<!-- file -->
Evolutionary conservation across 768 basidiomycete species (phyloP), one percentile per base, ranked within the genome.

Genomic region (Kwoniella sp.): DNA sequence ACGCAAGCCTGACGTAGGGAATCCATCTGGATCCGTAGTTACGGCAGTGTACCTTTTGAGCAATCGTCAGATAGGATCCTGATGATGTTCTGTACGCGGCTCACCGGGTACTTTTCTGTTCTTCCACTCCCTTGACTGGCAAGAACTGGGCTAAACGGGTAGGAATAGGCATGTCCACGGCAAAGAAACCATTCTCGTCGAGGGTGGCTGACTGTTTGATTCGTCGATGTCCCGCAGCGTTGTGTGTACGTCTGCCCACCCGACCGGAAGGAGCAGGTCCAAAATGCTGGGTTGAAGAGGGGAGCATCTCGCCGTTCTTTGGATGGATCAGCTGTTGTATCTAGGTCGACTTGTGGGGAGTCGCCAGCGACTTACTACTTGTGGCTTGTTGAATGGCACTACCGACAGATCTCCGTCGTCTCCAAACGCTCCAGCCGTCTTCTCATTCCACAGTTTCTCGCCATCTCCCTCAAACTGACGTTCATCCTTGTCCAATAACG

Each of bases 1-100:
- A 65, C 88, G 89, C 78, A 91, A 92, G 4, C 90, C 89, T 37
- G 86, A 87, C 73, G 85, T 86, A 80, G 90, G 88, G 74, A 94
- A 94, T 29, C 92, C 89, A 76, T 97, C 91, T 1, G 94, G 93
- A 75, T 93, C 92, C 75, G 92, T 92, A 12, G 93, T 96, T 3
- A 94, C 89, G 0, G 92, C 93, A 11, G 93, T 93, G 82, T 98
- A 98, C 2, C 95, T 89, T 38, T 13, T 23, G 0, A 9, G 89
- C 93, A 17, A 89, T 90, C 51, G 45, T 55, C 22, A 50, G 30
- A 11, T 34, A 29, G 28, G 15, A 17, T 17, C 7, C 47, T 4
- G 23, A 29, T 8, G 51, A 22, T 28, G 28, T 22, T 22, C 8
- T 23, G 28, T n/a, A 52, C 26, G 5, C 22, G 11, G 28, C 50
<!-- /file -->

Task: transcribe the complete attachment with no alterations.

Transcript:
Evolutionary conservation across 768 basidiomycete species (phyloP), one percentile per base, ranked within the genome.

Genomic region (Kwoniella sp.): DNA sequence ACGCAAGCCTGACGTAGGGAATCCATCTGGATCCGTAGTTACGGCAGTGTACCTTTTGAGCAATCGTCAGATAGGATCCTGATGATGTTCTGTACGCGGCTCACCGGGTACTTTTCTGTTCTTCCACTCCCTTGACTGGCAAGAACTGGGCTAAACGGGTAGGAATAGGCATGTCCACGGCAAAGAAACCATTCTCGTCGAGGGTGGCTGACTGTTTGATTCGTCGATGTCCCGCAGCGTTGTGTGTACGTCTGCCCACCCGACCGGAAGGAGCAGGTCCAAAATGCTGGGTTGAAGAGGGGAGCATCTCGCCGTTCTTTGGATGGATCAGCTGTTGTATCTAGGTCGACTTGTGGGGAGTCGCCAGCGACTTACTACTTGTGGCTTGTTGAATGGCACTACCGACAGATCTCCGTCGTCTCCAAACGCTCCAGCCGTCTTCTCATTCCACAGTTTCTCGCCATCTCCCTCAAACTGACGTTCATCCTTGTCCAATAACG

Each of bases 1-100:
- A 65, C 88, G 89, C 78, A 91, A 92, G 4, C 90, C 89, T 37
- G 86, A 87, C 73, G 85, T 86, A 80, G 90, G 88, G 74, A 94
- A 94, T 29, C 92, C 89, A 76, T 97, C 91, T 1, G 94, G 93
- A 75, T 93, C 92, C 75, G 92, T 92, A 12, G 93, T 96, T 3
- A 94, C 89, G 0, G 92, C 93, A 11, G 93, T 93, G 82, T 98
- A 98, C 2, C 95, T 89, T 38, T 13, T 23, G 0, A 9, G 89
- C 93, A 17, A 89, T 90, C 51, G 45, T 55, C 22, A 50, G 30
- A 11, T 34, A 29, G 28, G 15, A 17, T 17, C 7, C 47, T 4
- G 23, A 29, T 8, G 51, A 22, T 28, G 28, T 22, T 22, C 8
- T 23, G 28, T n/a, A 52, C 26, G 5, C 22, G 11, G 28, C 50